Wednesday, 28 October 2015

Countering Islamism

          On October 19 the British government announced a raft of new security measures designed to counter the domestic Islamist threat. They were the outcome of an intensive exercise undertaken by the UK civil service over the summer, while parliament was in adjournment.

          The new measures, among other things, enable parents of children under 16 to request the cancellation of their passports; there is to be a ban on radical preachers posting material online; new extremism disruption orders will prevent individuals from engaging in extremist behaviour; law enforcement and local authorities will be given powers to close down premises used to support extremism.

          Together these and other steps add up to the UK’s Counter-Extremism Strategy, the first effort by a world power to tackle domestic Islamism head-on. There is to be no shilly-shallying around the nature of the danger facing Britain – and, by extension, the civilized world – nor the multi-faceted effort that needs to be taken to counter and conquer it.

          The groundwork for this initiative was laid in a seminal speech delivered on July 20 by the UK prime minister, David Cameron. Uniquely among world leaders who have spoken on this issue, Cameron addressed his Muslim co-citizens candidly. Without beating about the bush, he asserted that condemning violence was not enough. Too many ordinary decent Muslim citizens, he maintained, while thoroughly disapproving of violence, allowed themselves to be seduced by Islamism to the extent of subscribing to intolerant ideas which actively promote discrimination, sectarianism and segregation, thus fostering the very climate in which extremists can flourish. It was clear from what he said that Cameron places high on his list of “intolerant ideas” the mindless anti-Semitism that is endemic to extremist Islamism.

          Cameron also singled out ideas “based on conspiracy: that Jews exercise malevolent power; or that Western powers, in concert with Israel, are deliberately humiliating Muslims, because they aim to destroy Islam. In this warped worldview, such conclusions are reached – that 9/11 was actually inspired by Mossad to provoke the invasion of Afghanistan; that British security services knew about 7/7, but didn’t do anything about it because they wanted to provoke an anti-Muslim backlash.”

          Cameron pointed out that the backgrounds of those convicted of terrorist offences often reveal that they were first influenced by what some would call non-violent extremists.

          “It may begin,” he said, “with hearing about the so-called Jewish conspiracy, and then develop into hostility to the West and fundamental liberal values, before finally becoming a cultish attachment to death. Put another way, the extremist world view is the gateway, and violence is the ultimate destination.”

          The adherents of this ideology, he claimed, are overpowering other voices within the Muslim debate, especially those trying to challenge it.

          To counter this threat, he asserted, Britain intends to confront, head on, the extreme ideology that underpins Islamism – the cultish worldview, the conspiracy theories, and its malevolent appeal to the young and impressionable. The new strategy will involve exposing Islamist extremism for what it is – a belief system that glorifies violence and subjugates its people, not least Muslim people – and will contrast the bigotry, aggression and theocracy of Islamism with the liberal, democratic values that underlie the Western way of life.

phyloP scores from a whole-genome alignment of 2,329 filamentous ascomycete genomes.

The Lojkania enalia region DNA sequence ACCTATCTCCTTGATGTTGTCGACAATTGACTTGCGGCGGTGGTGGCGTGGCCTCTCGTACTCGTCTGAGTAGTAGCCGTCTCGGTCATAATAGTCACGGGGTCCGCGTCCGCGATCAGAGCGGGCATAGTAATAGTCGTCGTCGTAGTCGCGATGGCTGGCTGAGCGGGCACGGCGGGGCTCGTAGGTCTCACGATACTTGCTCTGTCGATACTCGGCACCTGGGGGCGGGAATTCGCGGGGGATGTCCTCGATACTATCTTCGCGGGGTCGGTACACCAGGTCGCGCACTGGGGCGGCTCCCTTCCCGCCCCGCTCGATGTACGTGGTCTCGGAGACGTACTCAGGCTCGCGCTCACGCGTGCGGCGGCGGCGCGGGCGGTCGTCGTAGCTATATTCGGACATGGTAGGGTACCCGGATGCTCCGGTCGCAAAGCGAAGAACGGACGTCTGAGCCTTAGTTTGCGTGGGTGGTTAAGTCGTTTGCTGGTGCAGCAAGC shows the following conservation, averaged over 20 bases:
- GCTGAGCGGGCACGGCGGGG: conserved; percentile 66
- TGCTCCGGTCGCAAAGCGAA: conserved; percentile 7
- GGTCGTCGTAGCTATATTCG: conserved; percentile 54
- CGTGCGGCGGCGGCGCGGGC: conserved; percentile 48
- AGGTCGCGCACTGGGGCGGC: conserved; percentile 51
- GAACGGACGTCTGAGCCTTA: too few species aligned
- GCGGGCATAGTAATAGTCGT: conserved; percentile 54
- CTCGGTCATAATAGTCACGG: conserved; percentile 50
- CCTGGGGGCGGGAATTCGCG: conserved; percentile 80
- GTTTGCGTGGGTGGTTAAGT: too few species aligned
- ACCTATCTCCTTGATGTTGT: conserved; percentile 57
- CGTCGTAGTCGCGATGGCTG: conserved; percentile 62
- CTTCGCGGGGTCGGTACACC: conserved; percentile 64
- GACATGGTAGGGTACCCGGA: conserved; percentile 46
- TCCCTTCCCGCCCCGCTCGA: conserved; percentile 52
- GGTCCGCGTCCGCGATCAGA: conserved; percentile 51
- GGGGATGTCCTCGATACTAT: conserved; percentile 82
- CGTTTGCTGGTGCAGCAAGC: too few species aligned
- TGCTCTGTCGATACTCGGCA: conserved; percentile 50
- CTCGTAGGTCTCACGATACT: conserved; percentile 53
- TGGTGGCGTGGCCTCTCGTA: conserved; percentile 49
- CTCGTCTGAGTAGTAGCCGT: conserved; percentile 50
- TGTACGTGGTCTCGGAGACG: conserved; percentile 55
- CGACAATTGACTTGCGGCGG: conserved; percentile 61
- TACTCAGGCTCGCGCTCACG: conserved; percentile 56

A key part of the action programme will be to tackle both the violent and the non-violent aspects of the creed. Cameron was clear that this would mean confronting groups and organisations that may not advocate violence, but which do promote other parts of the extremist narrative.

          “We’ve got to show that if you say ‘violence in London isn’t justified, but suicide bombs in Israel are a different matter’, then you too are part of the problem. Unwittingly or not,” he said, “and in a lot of cases it’s not unwittingly, you are providing succour to those who want to commit, or get others to commit to, violence.”

          He insisted that condemning a mass-murdering, child-raping organisation was not enough to prove that a person was challenging the extremists. The new strategy would demand that people also condemn the wild conspiracy theories, the anti-Semitism, and the sectarianism.

          Acknowledging the religious aspect of Islamist extremism has proved a stumbling block for many previous attempts to combat the problem. Britain’s Counter-Extremism Strategy will face the issue fairly and squarely. As Cameron pointed out, simply denying any connection between the religion of Islam and the extremists doesn’t work, because these extremists are self-identifying as Muslims.

          “They all spout the same twisted narrative, one that claims to be based on a particular faith. It is an exercise in futility to deny that. And more than that, it can be dangerous.”

          To deny that Islamism has anything to do with Islam, claimed Cameron, means that the critical reforming voices from within the faith are disempowered – religious heads who can challenge the scriptural basis on which extremists claim to be acting, and respected leaders who can provide an alternative worldview that could stop a teenager’s slide down the spectrum of extremism. The UK’s Counter-Extremism Strategy will empower, support and fund those individuals and organisations from within the Muslim community that are dedicated to countering extreme Islamism and its nihilistic philosophy.